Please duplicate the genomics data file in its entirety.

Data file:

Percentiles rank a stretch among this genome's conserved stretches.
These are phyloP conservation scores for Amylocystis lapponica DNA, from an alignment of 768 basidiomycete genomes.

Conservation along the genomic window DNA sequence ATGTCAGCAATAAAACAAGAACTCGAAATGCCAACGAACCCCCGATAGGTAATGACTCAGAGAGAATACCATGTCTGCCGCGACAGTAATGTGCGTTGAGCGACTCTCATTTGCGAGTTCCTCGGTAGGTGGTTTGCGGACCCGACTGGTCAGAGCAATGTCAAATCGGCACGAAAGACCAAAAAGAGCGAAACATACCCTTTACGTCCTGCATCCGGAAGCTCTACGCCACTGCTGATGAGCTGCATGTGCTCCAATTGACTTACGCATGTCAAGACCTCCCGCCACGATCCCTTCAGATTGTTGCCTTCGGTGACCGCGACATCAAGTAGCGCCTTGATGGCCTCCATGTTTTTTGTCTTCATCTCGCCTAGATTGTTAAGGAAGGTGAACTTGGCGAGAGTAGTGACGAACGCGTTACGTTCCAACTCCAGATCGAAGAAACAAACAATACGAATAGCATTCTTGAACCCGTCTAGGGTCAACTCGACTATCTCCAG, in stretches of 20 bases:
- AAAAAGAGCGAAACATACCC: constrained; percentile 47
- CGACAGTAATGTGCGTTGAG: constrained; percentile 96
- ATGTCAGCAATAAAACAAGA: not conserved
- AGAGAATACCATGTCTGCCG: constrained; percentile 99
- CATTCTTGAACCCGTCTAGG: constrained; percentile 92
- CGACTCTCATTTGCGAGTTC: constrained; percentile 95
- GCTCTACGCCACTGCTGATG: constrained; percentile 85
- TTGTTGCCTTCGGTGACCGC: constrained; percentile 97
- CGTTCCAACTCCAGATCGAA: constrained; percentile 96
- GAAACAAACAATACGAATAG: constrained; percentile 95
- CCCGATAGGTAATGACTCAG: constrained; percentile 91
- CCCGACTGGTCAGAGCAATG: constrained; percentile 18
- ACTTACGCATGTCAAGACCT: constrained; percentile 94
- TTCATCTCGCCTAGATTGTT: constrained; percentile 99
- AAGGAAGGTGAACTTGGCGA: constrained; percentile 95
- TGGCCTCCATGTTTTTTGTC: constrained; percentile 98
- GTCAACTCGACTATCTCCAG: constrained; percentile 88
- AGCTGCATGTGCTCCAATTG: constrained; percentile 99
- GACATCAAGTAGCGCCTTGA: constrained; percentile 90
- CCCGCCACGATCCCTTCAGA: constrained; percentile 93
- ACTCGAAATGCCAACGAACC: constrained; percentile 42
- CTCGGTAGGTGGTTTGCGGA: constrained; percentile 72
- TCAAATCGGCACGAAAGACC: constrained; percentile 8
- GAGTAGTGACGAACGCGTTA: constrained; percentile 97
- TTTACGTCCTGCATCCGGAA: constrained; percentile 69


Percentiles rank a stretch among this genome's conserved stretches.
These are phyloP conservation scores for Amylocystis lapponica DNA, from an alignment of 768 basidiomycete genomes.

Conservation along the genomic window DNA sequence ATGTCAGCAATAAAACAAGAACTCGAAATGCCAACGAACCCCCGATAGGTAATGACTCAGAGAGAATACCATGTCTGCCGCGACAGTAATGTGCGTTGAGCGACTCTCATTTGCGAGTTCCTCGGTAGGTGGTTTGCGGACCCGACTGGTCAGAGCAATGTCAAATCGGCACGAAAGACCAAAAAGAGCGAAACATACCCTTTACGTCCTGCATCCGGAAGCTCTACGCCACTGCTGATGAGCTGCATGTGCTCCAATTGACTTACGCATGTCAAGACCTCCCGCCACGATCCCTTCAGATTGTTGCCTTCGGTGACCGCGACATCAAGTAGCGCCTTGATGGCCTCCATGTTTTTTGTCTTCATCTCGCCTAGATTGTTAAGGAAGGTGAACTTGGCGAGAGTAGTGACGAACGCGTTACGTTCCAACTCCAGATCGAAGAAACAAACAATACGAATAGCATTCTTGAACCCGTCTAGGGTCAACTCGACTATCTCCAG, in stretches of 20 bases:
- AAAAAGAGCGAAACATACCC: constrained; percentile 47
- CGACAGTAATGTGCGTTGAG: constrained; percentile 96
- ATGTCAGCAATAAAACAAGA: not conserved
- AGAGAATACCATGTCTGCCG: constrained; percentile 99
- CATTCTTGAACCCGTCTAGG: constrained; percentile 92
- CGACTCTCATTTGCGAGTTC: constrained; percentile 95
- GCTCTACGCCACTGCTGATG: constrained; percentile 85
- TTGTTGCCTTCGGTGACCGC: constrained; percentile 97
- CGTTCCAACTCCAGATCGAA: constrained; percentile 96
- GAAACAAACAATACGAATAG: constrained; percentile 95
- CCCGATAGGTAATGACTCAG: constrained; percentile 91
- CCCGACTGGTCAGAGCAATG: constrained; percentile 18
- ACTTACGCATGTCAAGACCT: constrained; percentile 94
- TTCATCTCGCCTAGATTGTT: constrained; percentile 99
- AAGGAAGGTGAACTTGGCGA: constrained; percentile 95
- TGGCCTCCATGTTTTTTGTC: constrained; percentile 98
- GTCAACTCGACTATCTCCAG: constrained; percentile 88
- AGCTGCATGTGCTCCAATTG: constrained; percentile 99
- GACATCAAGTAGCGCCTTGA: constrained; percentile 90
- CCCGCCACGATCCCTTCAGA: constrained; percentile 93
- ACTCGAAATGCCAACGAACC: constrained; percentile 42
- CTCGGTAGGTGGTTTGCGGA: constrained; percentile 72
- TCAAATCGGCACGAAAGACC: constrained; percentile 8
- GAGTAGTGACGAACGCGTTA: constrained; percentile 97
- TTTACGTCCTGCATCCGGAA: constrained; percentile 69